The pilot’s responsibility for ensuring safe flight, in respect to weather, does not include a requirement to access MetService forecasts or MetFlight in particular. The unreasonable barrier is the cost.


♦ charging recreational aviators (but no other recreational interest group) without due regard to the consequences, and

♦ prohibiting the sharing of subscribed-for information – MetService terms, 5. Prohibited Use, clause 5.1: “The User must not resupply all or part of such information (whether for consideration or not) to any other person”

… MetService has breached the spirit and possibly the terms of CAA Rule Part 174, namely this clause:

174.9 Issue of certificate

An applicant is entitled to a meteorological service certificate if the Director is satisfied that

(3) the granting of the certificate is not contrary to the interests of aviation safety.

MetService’s terms would tend to suggest that those who are using the login/user name of an organisation in an unauthorised manner may be acting in contravention of the MetService Terms and Conditions. Our survey disclosed that just over 48% of respondents accessing MetFlight were using an organisational password/login.

And how could the cause of aviation safety be served if, on some lonely airfield and in questionable weather, a subscribing pilot obeyed the MetService terms and refused to share his or her MetFlight forecast with a non-subscribing aviator? It’s a complete nonsense.

So how should MetFlight be funded?

Typical comment: Should be free, like marine and mountain forecasts

Typical comment: Should be free, like marine and mountain forecasts

A clear 46.2% majority rejects the idea of pay-per-user-per-forecast (with around 26% of others in favour and the rest undecided), most citing their belief that weather forecasts should be free of charge, and a few others worrying about the admin difficulties in charging per forecast.

Instead, a massive 84.40% chose joint funding by the CAA, Airways and the Ministry of Transport as an alternative source of funding.

One of the handy aspects of the weather forecast within IFIS was its close companion, the NOTAM.

Typical comment: This would be way too logical to ever happen

Typical comment: This would be way too logical to ever happen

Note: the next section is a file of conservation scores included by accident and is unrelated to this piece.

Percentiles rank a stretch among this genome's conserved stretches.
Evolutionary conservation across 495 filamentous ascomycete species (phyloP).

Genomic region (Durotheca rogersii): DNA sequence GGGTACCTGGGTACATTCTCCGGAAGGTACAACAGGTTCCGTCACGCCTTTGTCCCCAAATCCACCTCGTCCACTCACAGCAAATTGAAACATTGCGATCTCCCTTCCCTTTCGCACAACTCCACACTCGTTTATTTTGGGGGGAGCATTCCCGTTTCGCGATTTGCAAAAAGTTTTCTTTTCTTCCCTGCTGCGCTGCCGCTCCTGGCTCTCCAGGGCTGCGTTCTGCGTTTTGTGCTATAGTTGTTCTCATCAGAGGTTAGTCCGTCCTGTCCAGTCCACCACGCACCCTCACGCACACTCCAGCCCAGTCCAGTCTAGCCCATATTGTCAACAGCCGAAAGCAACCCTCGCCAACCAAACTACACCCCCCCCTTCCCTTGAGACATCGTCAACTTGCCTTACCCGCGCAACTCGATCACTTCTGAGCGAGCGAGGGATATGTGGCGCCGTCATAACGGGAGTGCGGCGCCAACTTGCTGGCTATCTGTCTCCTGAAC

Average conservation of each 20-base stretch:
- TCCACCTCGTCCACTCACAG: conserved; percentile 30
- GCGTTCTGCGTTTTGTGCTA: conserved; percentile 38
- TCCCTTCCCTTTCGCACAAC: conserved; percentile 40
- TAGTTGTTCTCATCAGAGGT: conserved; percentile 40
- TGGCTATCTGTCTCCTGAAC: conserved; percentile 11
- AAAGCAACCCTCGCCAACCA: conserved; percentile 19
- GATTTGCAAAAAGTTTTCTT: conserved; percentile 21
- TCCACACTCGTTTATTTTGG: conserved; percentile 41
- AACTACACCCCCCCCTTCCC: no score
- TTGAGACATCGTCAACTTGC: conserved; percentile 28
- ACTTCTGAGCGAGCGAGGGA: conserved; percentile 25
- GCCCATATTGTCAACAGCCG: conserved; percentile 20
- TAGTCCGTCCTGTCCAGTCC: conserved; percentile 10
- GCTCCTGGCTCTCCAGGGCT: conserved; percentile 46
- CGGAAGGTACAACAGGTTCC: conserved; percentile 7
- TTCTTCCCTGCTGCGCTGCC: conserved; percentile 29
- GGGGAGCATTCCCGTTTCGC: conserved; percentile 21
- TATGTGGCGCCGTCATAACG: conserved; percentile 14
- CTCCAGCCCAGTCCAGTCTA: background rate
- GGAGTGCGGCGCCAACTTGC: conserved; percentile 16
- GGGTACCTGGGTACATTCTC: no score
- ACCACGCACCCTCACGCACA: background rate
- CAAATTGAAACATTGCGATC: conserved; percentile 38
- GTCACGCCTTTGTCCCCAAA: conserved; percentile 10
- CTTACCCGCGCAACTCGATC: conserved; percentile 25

The survey gives more than a hint that having this jointly important information on the same site was more than convenient, and another strong hint that – because the forecast is no longer there – the habit of checking the NOTAMs at the same time as the weather has also been degraded.

The Airways IFIS website works well (particularly since its face-lift) and has the ability to be a “one-stop shop” for GA pilots. Flight plans can be filed electronically, NOTAMs checked and we once had the ability – as happens in other developed countries – to get en-route, destination, and alternate airfield weathers along with SIGMETs.

Typical comment: Barking mad!

Typical comment: Barking mad!

(A small aggravation to infrequent users of the Airways IFIS website is that they may be required to submit a new user name and password when logging on. Airways has confirmed that the current policy it applies to inactive IFIS user names is to deregister any that have not been used for at least nine months. Initially, the inactivity time used was six months but this was increased several years ago, following user feedback. Airways has also confirmed that this period could be extended to 12 months if it was considered desirable.)

GAA supporters long for the good old days. Almost 92 percent of them said they want an IFIS website that provides weather and NOTAMs in plain language.

And while we are on the subject of plain language, those few who still read MetFlight forecasts are unimpressed by the CAA’s bowing down to obey the ICAO’s rules and making the SIGMETs’ arcane coding even less easy to interpret.

Typical comment: I didn't know there was a translator

Typical comment: I didn’t know there was a translator

When we asked if users considered the removal of geographical references in SIGMET reports was a retrograde step, 88.5% said it was. This places them alongside Canadian aviators, who appreciate the enlightened attitude that Transport Canada took in providing two choices of forecast: one for ICAO-interested international aircrew and the other for Canadian GA operators like us.

Only 13 people out of 468 thought it was a good thing. This places them alongside the CAA’s Chief Met Officer Peter Lechner and the Manager of the Aeronautical Service Unit, Michael Haines, who clearly need all the support they can muster.

About 85 percent of respondents would like their weather forecasts (and their SIGMETs in particular) to be provided in plain language.

♦ Download your PDF copy of the full Met section results: Survey No 1 Part 1 Met

* Click on any graphic to enlarge it

♦ We will deal with the medical aspects in Part 2

♦ Sincere thanks to everyone who took part. Now you know the results, why not log in and leave a comment below?


  1. Bruce Burdekin says:

    Several thoughts:

    First, great work to instigate the survey and then correlate the results.

    Do we have any idea what proportion of registered GA and microlight pilots the 500-ish respondents represents?

    We must be careful to keep to reasonable language and facts as this progresses – resorting to name-calling and sarcasm will quickly bring the whole process into the ‘this can be ignored’ category.

    With the exception of upper air information, there is nothing special about ‘aviation weather’ so (apart from the requirement in the rules) there is little need for me as a pilot to consult a special aviation product – there are plenty of other (free) sources out there. What IS missing from non-aviation weather is NOTAM and sigmet data. NOTAMs, in particular, need to be immediately and freely available on a variety of platforms.